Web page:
ALTENN - alternate Tennessee

revised 9-04

Welcome to the Altenn pages. Here are articles and directions to some of the lesser known places in Tennessee. Some are easily reached, while others take some challenge.


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Mount Pleasant church

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Hidden Hollow

special note - Mr. Lee passed away in July 2004. The creator and builder of this wonderful place will be remembered by many. As of this writing the grounds are still open under a new management.


Imagine a playground 80 acres big. That is Hidden Hollow nestled in a small valley near Cookeville Tenn. There you will find picnic areas galore, a small zoo, fishing ponds, a water mill, and all kinds of paths to follow.

Adults and kids alike usually find enjoyment at Hidden Hollow. It is the continuing creation of Mr. Arda Lee who built the fantasy land from an old farm which he bought decades ago.

At the top of the property, a small two story chapel holds a thirty foot lighted cross, which can be seen from the interstate at night. Gravel roads wind through the land allowing access to almost any point of interest.

In addition, there's plenty of play houses and structures for the younger kids, volleyballs courts, and a recreation room for the older. A small cafe can supply hot cooked food if desired.

One may even find a small chapel tucked away under some massive boulders of the mountain side. Here, marriages are performed, giving the couple a unique start to a new life.

Admission is $1 per person. Extra fees apply to fishing and reservations. Plan on two or more hours to be able to take in all of the sites. It closes at 9:30 pm. It is open every day of the year; but you may want to call first to check weather conditions, interruptions in his schedule, etc.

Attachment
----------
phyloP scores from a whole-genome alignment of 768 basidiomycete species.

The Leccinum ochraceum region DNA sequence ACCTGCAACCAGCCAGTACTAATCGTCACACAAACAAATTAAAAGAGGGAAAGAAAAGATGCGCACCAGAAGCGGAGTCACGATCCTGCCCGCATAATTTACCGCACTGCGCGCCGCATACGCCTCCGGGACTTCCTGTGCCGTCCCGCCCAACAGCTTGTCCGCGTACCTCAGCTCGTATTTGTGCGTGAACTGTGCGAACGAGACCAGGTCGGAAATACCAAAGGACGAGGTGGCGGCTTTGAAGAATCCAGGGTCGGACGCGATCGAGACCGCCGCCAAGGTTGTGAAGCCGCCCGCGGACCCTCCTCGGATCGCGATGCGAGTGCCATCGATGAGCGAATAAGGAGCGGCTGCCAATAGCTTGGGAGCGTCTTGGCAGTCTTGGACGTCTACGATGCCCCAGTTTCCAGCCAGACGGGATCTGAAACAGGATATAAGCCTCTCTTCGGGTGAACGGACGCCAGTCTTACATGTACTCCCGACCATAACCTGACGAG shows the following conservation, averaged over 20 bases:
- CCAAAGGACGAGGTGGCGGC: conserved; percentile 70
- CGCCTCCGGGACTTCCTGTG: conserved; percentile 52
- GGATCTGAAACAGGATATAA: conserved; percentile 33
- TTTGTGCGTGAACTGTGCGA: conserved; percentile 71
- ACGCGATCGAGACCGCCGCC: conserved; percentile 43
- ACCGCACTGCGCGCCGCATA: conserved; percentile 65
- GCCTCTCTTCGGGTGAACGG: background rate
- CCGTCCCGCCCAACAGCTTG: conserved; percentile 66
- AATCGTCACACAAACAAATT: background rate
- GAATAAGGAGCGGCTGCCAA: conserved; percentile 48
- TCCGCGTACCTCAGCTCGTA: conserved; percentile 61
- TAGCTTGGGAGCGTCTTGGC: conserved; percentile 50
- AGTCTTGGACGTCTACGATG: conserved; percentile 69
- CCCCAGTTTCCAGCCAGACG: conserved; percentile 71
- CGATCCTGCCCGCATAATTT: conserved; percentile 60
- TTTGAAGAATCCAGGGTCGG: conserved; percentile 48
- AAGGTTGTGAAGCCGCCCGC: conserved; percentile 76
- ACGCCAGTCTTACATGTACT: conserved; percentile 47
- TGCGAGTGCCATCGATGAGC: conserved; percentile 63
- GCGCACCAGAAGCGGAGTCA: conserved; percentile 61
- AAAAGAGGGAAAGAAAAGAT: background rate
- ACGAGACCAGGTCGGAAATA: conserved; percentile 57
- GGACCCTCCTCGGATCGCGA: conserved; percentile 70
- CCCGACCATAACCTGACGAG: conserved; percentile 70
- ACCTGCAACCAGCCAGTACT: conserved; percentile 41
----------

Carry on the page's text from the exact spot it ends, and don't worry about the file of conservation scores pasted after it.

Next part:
cautions - if you plan to outdoor picnic, you may want to take along some disinfectant. Clean the tables thoroughly before using them. There's a lot of birds flying about.

directions - - take Interstate 40 to Cookeville. Exit on # 290 (highway 70). Go south on highway 70 just one block. Turn left onto Poplar Grove Rd. and follow the signs. About two miles and as many turns you will arrive at the grounds. Phone number is 931-526-4038

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The Chapel Hill lights

Along the railroad tracks in a small southern Tennessee town, the phenomenon known as the Chapel Hill Ghost, or the Chapel Hill Lights continue to awe crowds of interested viewers.

Just what it actually is, no one seems to know. The theories are many. Some offer the theory of swamp gas, phosphate lights, pranksters etc. I will offer my views here, although it too is an incomplete theory. I have seen the lights over thirty times; and I have seen very little similarities from each performance.

They are lights, but never have I seen the same pattern repeated. At time the lights are dim and small, other times large and bright. They may hover for a while, then suddenly dart or float away. At other times they seem to coax your attention, and even pursuit.

Once they appeared as cats eyes reflecting light in the the darkness. But at one point, they simply parted and scattered into two directions. Another time, they resembled a roman candle, shooting off its different colored flames. Often at the good locations, it will appear first on the north side, then suddenly shift to the south.

It's a fascinating thing to watch. There are many accounts from other parties, some claming that the light actually hovered over their cars. Others say that they were actually attacked by the light. In my experience, the light never comes to the point of physical contact. Once it did appear to pass quickly through the group, but disappeared during the moment of impact, only to reappear on the north side shooting along the tracks.

If you go, show the ghost some respect. It does not appear to the mocking, loud, or boisterous onlookers. Keep the talking to a minimum; and do not challenge it in a light way. It seems to be more likely to show if these conditions are met.

Things to remember - most of the land on which you must tread is owned is by the railroad. It is always best of course not to stand on the railroad tracks; and special care should be taken to make sure that you always have an escape route. Do not get on the bridges. The trains can appear quite suddenly, even when oncoming from your front. Derailments can happen, and several yards of distance from the tracks is required for a safety zone.

It is illegal in the town of Chapel Hill, to stand at the tracks and watch the light. For realitvely safe zones directions can be obtained. I strongly recommend that you approach this area in a civil manner. The neighbors do keep watch and are quick to report any suspicious activity. Guided tours are also available for a charge, and strict conditions apply. - dec - 2000 -

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